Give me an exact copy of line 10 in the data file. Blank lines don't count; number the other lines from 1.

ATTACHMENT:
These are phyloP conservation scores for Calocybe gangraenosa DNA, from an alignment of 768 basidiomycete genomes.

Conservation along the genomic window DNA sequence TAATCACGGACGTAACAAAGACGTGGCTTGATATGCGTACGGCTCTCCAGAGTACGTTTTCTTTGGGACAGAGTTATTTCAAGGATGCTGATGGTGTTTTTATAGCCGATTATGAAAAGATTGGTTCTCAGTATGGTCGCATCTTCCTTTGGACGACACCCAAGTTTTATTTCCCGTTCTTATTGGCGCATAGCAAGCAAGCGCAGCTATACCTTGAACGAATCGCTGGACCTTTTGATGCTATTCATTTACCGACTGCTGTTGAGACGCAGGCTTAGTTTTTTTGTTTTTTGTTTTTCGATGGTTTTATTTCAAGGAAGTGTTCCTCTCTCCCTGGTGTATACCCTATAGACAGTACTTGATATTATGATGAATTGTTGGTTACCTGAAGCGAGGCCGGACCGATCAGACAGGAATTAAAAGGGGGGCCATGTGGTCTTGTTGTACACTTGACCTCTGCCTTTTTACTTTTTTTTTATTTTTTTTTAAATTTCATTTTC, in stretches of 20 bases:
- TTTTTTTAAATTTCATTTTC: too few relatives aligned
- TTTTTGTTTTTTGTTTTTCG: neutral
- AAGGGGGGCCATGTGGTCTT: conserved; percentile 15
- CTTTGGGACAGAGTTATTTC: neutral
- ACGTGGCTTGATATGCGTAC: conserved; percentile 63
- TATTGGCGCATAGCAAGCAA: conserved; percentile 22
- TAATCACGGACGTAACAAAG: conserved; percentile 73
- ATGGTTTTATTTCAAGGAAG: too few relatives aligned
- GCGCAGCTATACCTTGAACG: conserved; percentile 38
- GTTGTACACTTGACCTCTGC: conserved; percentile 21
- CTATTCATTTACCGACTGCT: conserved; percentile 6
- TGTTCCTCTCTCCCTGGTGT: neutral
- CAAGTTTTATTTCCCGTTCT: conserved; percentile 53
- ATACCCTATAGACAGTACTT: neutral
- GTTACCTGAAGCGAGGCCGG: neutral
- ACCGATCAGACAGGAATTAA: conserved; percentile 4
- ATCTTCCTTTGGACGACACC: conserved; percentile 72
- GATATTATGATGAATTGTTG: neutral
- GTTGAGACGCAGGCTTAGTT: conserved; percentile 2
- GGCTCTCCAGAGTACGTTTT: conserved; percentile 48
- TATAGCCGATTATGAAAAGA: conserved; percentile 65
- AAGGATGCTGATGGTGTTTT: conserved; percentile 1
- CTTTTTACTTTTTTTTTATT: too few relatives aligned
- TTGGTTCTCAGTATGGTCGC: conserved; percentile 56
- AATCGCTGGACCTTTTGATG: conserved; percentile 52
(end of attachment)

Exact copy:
- ATGGTTTTATTTCAAGGAAG: too few relatives aligned